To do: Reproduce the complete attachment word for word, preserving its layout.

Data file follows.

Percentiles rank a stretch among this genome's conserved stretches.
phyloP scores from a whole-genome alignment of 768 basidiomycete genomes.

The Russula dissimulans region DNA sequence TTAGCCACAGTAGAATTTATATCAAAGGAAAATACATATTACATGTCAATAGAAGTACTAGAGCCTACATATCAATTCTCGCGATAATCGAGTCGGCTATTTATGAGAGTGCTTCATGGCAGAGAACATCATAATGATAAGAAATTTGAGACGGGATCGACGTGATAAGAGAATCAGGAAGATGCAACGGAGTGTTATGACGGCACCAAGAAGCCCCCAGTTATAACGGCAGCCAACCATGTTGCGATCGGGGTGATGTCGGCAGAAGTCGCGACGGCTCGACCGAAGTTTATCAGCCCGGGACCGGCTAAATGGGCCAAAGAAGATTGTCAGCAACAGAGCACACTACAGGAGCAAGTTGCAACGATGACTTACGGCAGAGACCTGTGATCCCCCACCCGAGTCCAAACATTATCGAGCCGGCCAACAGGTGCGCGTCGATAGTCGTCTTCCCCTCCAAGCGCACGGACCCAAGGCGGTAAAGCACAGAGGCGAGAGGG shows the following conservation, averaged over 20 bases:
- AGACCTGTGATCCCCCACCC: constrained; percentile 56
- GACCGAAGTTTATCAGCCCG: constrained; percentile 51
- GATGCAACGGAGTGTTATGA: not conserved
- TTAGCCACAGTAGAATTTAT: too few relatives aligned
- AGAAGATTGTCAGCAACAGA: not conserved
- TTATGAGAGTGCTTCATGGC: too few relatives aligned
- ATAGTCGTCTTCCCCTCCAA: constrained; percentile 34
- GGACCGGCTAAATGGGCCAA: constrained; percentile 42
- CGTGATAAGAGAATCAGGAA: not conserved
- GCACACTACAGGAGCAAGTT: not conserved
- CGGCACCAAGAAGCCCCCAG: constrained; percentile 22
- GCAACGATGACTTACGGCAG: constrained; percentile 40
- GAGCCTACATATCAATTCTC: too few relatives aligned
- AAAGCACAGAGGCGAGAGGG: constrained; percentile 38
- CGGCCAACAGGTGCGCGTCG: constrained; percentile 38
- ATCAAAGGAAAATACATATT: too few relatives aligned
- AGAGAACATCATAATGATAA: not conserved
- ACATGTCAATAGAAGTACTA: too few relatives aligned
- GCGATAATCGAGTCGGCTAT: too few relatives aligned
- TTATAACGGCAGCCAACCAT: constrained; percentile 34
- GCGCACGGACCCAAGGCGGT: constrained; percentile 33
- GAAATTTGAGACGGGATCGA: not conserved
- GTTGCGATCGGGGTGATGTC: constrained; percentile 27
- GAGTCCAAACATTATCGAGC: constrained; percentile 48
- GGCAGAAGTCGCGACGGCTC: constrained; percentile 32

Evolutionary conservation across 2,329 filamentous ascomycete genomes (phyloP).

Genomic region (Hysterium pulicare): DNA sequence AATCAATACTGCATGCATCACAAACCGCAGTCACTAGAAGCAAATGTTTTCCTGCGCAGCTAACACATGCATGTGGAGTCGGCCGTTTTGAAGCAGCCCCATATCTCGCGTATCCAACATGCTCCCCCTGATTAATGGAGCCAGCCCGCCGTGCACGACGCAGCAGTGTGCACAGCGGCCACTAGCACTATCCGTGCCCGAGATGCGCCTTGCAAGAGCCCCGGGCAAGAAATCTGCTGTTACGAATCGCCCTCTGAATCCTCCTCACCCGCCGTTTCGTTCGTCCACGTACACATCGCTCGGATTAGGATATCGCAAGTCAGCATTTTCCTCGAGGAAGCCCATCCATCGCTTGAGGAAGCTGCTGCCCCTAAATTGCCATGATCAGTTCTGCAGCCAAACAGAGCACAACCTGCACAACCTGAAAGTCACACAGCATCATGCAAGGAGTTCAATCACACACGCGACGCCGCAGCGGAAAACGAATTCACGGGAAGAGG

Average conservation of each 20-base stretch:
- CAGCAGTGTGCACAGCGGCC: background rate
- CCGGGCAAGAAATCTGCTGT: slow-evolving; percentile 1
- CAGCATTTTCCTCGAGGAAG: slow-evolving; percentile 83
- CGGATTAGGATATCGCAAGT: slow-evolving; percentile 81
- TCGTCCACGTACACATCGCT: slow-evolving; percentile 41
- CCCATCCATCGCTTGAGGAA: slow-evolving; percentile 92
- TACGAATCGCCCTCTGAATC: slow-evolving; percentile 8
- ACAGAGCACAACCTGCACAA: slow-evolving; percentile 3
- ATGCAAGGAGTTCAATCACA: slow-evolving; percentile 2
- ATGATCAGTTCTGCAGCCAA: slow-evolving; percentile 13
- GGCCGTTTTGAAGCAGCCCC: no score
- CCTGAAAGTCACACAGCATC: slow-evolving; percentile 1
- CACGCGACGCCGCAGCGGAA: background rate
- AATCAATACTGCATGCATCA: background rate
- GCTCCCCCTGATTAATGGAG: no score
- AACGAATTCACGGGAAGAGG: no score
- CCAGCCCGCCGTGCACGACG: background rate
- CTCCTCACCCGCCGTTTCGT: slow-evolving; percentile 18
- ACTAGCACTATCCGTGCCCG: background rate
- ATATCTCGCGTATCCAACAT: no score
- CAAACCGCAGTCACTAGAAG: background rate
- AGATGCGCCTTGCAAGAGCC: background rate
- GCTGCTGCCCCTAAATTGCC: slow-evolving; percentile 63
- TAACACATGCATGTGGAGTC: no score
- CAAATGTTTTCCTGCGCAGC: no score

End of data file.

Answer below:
Percentiles rank a stretch among this genome's conserved stretches.
phyloP scores from a whole-genome alignment of 768 basidiomycete genomes.

The Russula dissimulans region DNA sequence TTAGCCACAGTAGAATTTATATCAAAGGAAAATACATATTACATGTCAATAGAAGTACTAGAGCCTACATATCAATTCTCGCGATAATCGAGTCGGCTATTTATGAGAGTGCTTCATGGCAGAGAACATCATAATGATAAGAAATTTGAGACGGGATCGACGTGATAAGAGAATCAGGAAGATGCAACGGAGTGTTATGACGGCACCAAGAAGCCCCCAGTTATAACGGCAGCCAACCATGTTGCGATCGGGGTGATGTCGGCAGAAGTCGCGACGGCTCGACCGAAGTTTATCAGCCCGGGACCGGCTAAATGGGCCAAAGAAGATTGTCAGCAACAGAGCACACTACAGGAGCAAGTTGCAACGATGACTTACGGCAGAGACCTGTGATCCCCCACCCGAGTCCAAACATTATCGAGCCGGCCAACAGGTGCGCGTCGATAGTCGTCTTCCCCTCCAAGCGCACGGACCCAAGGCGGTAAAGCACAGAGGCGAGAGGG shows the following conservation, averaged over 20 bases:
- AGACCTGTGATCCCCCACCC: constrained; percentile 56
- GACCGAAGTTTATCAGCCCG: constrained; percentile 51
- GATGCAACGGAGTGTTATGA: not conserved
- TTAGCCACAGTAGAATTTAT: too few relatives aligned
- AGAAGATTGTCAGCAACAGA: not conserved
- TTATGAGAGTGCTTCATGGC: too few relatives aligned
- ATAGTCGTCTTCCCCTCCAA: constrained; percentile 34
- GGACCGGCTAAATGGGCCAA: constrained; percentile 42
- CGTGATAAGAGAATCAGGAA: not conserved
- GCACACTACAGGAGCAAGTT: not conserved
- CGGCACCAAGAAGCCCCCAG: constrained; percentile 22
- GCAACGATGACTTACGGCAG: constrained; percentile 40
- GAGCCTACATATCAATTCTC: too few relatives aligned
- AAAGCACAGAGGCGAGAGGG: constrained; percentile 38
- CGGCCAACAGGTGCGCGTCG: constrained; percentile 38
- ATCAAAGGAAAATACATATT: too few relatives aligned
- AGAGAACATCATAATGATAA: not conserved
- ACATGTCAATAGAAGTACTA: too few relatives aligned
- GCGATAATCGAGTCGGCTAT: too few relatives aligned
- TTATAACGGCAGCCAACCAT: constrained; percentile 34
- GCGCACGGACCCAAGGCGGT: constrained; percentile 33
- GAAATTTGAGACGGGATCGA: not conserved
- GTTGCGATCGGGGTGATGTC: constrained; percentile 27
- GAGTCCAAACATTATCGAGC: constrained; percentile 48
- GGCAGAAGTCGCGACGGCTC: constrained; percentile 32

Evolutionary conservation across 2,329 filamentous ascomycete genomes (phyloP).

Genomic region (Hysterium pulicare): DNA sequence AATCAATACTGCATGCATCACAAACCGCAGTCACTAGAAGCAAATGTTTTCCTGCGCAGCTAACACATGCATGTGGAGTCGGCCGTTTTGAAGCAGCCCCATATCTCGCGTATCCAACATGCTCCCCCTGATTAATGGAGCCAGCCCGCCGTGCACGACGCAGCAGTGTGCACAGCGGCCACTAGCACTATCCGTGCCCGAGATGCGCCTTGCAAGAGCCCCGGGCAAGAAATCTGCTGTTACGAATCGCCCTCTGAATCCTCCTCACCCGCCGTTTCGTTCGTCCACGTACACATCGCTCGGATTAGGATATCGCAAGTCAGCATTTTCCTCGAGGAAGCCCATCCATCGCTTGAGGAAGCTGCTGCCCCTAAATTGCCATGATCAGTTCTGCAGCCAAACAGAGCACAACCTGCACAACCTGAAAGTCACACAGCATCATGCAAGGAGTTCAATCACACACGCGACGCCGCAGCGGAAAACGAATTCACGGGAAGAGG

Average conservation of each 20-base stretch:
- CAGCAGTGTGCACAGCGGCC: background rate
- CCGGGCAAGAAATCTGCTGT: slow-evolving; percentile 1
- CAGCATTTTCCTCGAGGAAG: slow-evolving; percentile 83
- CGGATTAGGATATCGCAAGT: slow-evolving; percentile 81
- TCGTCCACGTACACATCGCT: slow-evolving; percentile 41
- CCCATCCATCGCTTGAGGAA: slow-evolving; percentile 92
- TACGAATCGCCCTCTGAATC: slow-evolving; percentile 8
- ACAGAGCACAACCTGCACAA: slow-evolving; percentile 3
- ATGCAAGGAGTTCAATCACA: slow-evolving; percentile 2
- ATGATCAGTTCTGCAGCCAA: slow-evolving; percentile 13
- GGCCGTTTTGAAGCAGCCCC: no score
- CCTGAAAGTCACACAGCATC: slow-evolving; percentile 1
- CACGCGACGCCGCAGCGGAA: background rate
- AATCAATACTGCATGCATCA: background rate
- GCTCCCCCTGATTAATGGAG: no score
- AACGAATTCACGGGAAGAGG: no score
- CCAGCCCGCCGTGCACGACG: background rate
- CTCCTCACCCGCCGTTTCGT: slow-evolving; percentile 18
- ACTAGCACTATCCGTGCCCG: background rate
- ATATCTCGCGTATCCAACAT: no score
- CAAACCGCAGTCACTAGAAG: background rate
- AGATGCGCCTTGCAAGAGCC: background rate
- GCTGCTGCCCCTAAATTGCC: slow-evolving; percentile 63
- TAACACATGCATGTGGAGTC: no score
- CAAATGTTTTCCTGCGCAGC: no score